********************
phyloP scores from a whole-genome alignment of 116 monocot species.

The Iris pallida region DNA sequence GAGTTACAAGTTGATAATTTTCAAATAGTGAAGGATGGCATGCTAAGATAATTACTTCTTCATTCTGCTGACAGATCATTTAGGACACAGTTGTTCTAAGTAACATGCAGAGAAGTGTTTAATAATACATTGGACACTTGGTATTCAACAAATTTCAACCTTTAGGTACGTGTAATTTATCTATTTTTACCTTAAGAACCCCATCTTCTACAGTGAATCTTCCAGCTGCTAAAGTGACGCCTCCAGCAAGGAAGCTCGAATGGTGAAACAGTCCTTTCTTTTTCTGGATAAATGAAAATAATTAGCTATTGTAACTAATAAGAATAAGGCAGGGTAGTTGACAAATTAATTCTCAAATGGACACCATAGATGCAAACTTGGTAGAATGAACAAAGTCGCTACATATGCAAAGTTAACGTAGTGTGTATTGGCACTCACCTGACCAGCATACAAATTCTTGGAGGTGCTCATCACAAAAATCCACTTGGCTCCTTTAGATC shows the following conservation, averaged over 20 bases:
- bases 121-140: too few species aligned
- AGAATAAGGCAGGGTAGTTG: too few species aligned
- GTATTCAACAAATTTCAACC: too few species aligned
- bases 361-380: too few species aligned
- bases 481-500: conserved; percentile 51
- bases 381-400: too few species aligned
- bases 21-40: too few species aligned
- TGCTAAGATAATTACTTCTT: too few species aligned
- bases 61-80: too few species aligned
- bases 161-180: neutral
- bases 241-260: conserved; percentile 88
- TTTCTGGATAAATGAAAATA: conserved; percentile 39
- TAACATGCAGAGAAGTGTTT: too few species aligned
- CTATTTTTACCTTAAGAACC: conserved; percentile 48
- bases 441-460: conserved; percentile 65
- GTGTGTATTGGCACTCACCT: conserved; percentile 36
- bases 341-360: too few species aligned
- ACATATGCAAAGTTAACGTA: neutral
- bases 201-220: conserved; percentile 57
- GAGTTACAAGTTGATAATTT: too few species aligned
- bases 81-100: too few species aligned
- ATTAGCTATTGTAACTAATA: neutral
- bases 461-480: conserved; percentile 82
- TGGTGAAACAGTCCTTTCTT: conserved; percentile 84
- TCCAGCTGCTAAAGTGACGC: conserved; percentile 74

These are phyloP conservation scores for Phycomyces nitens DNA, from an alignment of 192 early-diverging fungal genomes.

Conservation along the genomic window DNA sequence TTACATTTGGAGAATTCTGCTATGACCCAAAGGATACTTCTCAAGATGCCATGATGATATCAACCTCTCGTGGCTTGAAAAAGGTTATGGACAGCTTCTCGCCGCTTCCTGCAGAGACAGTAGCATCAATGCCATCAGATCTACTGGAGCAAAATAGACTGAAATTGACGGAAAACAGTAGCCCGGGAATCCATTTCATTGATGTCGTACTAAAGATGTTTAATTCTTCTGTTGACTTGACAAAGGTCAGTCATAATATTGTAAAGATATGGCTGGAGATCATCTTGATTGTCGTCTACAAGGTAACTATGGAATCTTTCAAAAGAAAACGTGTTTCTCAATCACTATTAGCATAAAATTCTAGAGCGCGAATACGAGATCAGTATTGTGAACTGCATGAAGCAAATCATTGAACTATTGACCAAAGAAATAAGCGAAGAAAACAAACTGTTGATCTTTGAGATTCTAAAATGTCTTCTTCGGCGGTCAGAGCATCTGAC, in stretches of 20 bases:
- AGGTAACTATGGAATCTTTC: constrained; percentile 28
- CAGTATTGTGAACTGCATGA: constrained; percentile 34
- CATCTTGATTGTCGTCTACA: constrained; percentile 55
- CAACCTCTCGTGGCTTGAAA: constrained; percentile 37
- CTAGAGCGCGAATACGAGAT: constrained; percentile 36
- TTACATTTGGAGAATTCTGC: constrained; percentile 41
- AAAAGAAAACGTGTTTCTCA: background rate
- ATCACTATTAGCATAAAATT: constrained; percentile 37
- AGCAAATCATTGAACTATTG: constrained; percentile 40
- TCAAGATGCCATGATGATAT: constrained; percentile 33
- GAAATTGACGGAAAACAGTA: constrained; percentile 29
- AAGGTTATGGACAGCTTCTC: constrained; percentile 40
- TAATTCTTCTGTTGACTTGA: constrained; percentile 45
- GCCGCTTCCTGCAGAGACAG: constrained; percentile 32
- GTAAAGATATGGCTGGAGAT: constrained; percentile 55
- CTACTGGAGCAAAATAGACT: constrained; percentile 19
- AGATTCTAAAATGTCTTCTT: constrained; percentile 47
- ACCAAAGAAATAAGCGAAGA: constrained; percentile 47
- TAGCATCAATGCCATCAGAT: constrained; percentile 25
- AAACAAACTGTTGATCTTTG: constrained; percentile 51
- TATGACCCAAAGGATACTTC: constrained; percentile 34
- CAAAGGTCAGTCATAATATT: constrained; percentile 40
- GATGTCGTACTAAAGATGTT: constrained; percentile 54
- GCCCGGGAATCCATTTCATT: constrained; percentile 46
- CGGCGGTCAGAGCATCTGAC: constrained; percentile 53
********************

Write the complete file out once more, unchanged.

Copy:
phyloP scores from a whole-genome alignment of 116 monocot species.

The Iris pallida region DNA sequence GAGTTACAAGTTGATAATTTTCAAATAGTGAAGGATGGCATGCTAAGATAATTACTTCTTCATTCTGCTGACAGATCATTTAGGACACAGTTGTTCTAAGTAACATGCAGAGAAGTGTTTAATAATACATTGGACACTTGGTATTCAACAAATTTCAACCTTTAGGTACGTGTAATTTATCTATTTTTACCTTAAGAACCCCATCTTCTACAGTGAATCTTCCAGCTGCTAAAGTGACGCCTCCAGCAAGGAAGCTCGAATGGTGAAACAGTCCTTTCTTTTTCTGGATAAATGAAAATAATTAGCTATTGTAACTAATAAGAATAAGGCAGGGTAGTTGACAAATTAATTCTCAAATGGACACCATAGATGCAAACTTGGTAGAATGAACAAAGTCGCTACATATGCAAAGTTAACGTAGTGTGTATTGGCACTCACCTGACCAGCATACAAATTCTTGGAGGTGCTCATCACAAAAATCCACTTGGCTCCTTTAGATC shows the following conservation, averaged over 20 bases:
- bases 121-140: too few species aligned
- AGAATAAGGCAGGGTAGTTG: too few species aligned
- GTATTCAACAAATTTCAACC: too few species aligned
- bases 361-380: too few species aligned
- bases 481-500: conserved; percentile 51
- bases 381-400: too few species aligned
- bases 21-40: too few species aligned
- TGCTAAGATAATTACTTCTT: too few species aligned
- bases 61-80: too few species aligned
- bases 161-180: neutral
- bases 241-260: conserved; percentile 88
- TTTCTGGATAAATGAAAATA: conserved; percentile 39
- TAACATGCAGAGAAGTGTTT: too few species aligned
- CTATTTTTACCTTAAGAACC: conserved; percentile 48
- bases 441-460: conserved; percentile 65
- GTGTGTATTGGCACTCACCT: conserved; percentile 36
- bases 341-360: too few species aligned
- ACATATGCAAAGTTAACGTA: neutral
- bases 201-220: conserved; percentile 57
- GAGTTACAAGTTGATAATTT: too few species aligned
- bases 81-100: too few species aligned
- ATTAGCTATTGTAACTAATA: neutral
- bases 461-480: conserved; percentile 82
- TGGTGAAACAGTCCTTTCTT: conserved; percentile 84
- TCCAGCTGCTAAAGTGACGC: conserved; percentile 74

These are phyloP conservation scores for Phycomyces nitens DNA, from an alignment of 192 early-diverging fungal genomes.

Conservation along the genomic window DNA sequence TTACATTTGGAGAATTCTGCTATGACCCAAAGGATACTTCTCAAGATGCCATGATGATATCAACCTCTCGTGGCTTGAAAAAGGTTATGGACAGCTTCTCGCCGCTTCCTGCAGAGACAGTAGCATCAATGCCATCAGATCTACTGGAGCAAAATAGACTGAAATTGACGGAAAACAGTAGCCCGGGAATCCATTTCATTGATGTCGTACTAAAGATGTTTAATTCTTCTGTTGACTTGACAAAGGTCAGTCATAATATTGTAAAGATATGGCTGGAGATCATCTTGATTGTCGTCTACAAGGTAACTATGGAATCTTTCAAAAGAAAACGTGTTTCTCAATCACTATTAGCATAAAATTCTAGAGCGCGAATACGAGATCAGTATTGTGAACTGCATGAAGCAAATCATTGAACTATTGACCAAAGAAATAAGCGAAGAAAACAAACTGTTGATCTTTGAGATTCTAAAATGTCTTCTTCGGCGGTCAGAGCATCTGAC, in stretches of 20 bases:
- AGGTAACTATGGAATCTTTC: constrained; percentile 28
- CAGTATTGTGAACTGCATGA: constrained; percentile 34
- CATCTTGATTGTCGTCTACA: constrained; percentile 55
- CAACCTCTCGTGGCTTGAAA: constrained; percentile 37
- CTAGAGCGCGAATACGAGAT: constrained; percentile 36
- TTACATTTGGAGAATTCTGC: constrained; percentile 41
- AAAAGAAAACGTGTTTCTCA: background rate
- ATCACTATTAGCATAAAATT: constrained; percentile 37
- AGCAAATCATTGAACTATTG: constrained; percentile 40
- TCAAGATGCCATGATGATAT: constrained; percentile 33
- GAAATTGACGGAAAACAGTA: constrained; percentile 29
- AAGGTTATGGACAGCTTCTC: constrained; percentile 40
- TAATTCTTCTGTTGACTTGA: constrained; percentile 45
- GCCGCTTCCTGCAGAGACAG: constrained; percentile 32
- GTAAAGATATGGCTGGAGAT: constrained; percentile 55
- CTACTGGAGCAAAATAGACT: constrained; percentile 19
- AGATTCTAAAATGTCTTCTT: constrained; percentile 47
- ACCAAAGAAATAAGCGAAGA: constrained; percentile 47
- TAGCATCAATGCCATCAGAT: constrained; percentile 25
- AAACAAACTGTTGATCTTTG: constrained; percentile 51
- TATGACCCAAAGGATACTTC: constrained; percentile 34
- CAAAGGTCAGTCATAATATT: constrained; percentile 40
- GATGTCGTACTAAAGATGTT: constrained; percentile 54
- GCCCGGGAATCCATTTCATT: constrained; percentile 46
- CGGCGGTCAGAGCATCTGAC: constrained; percentile 53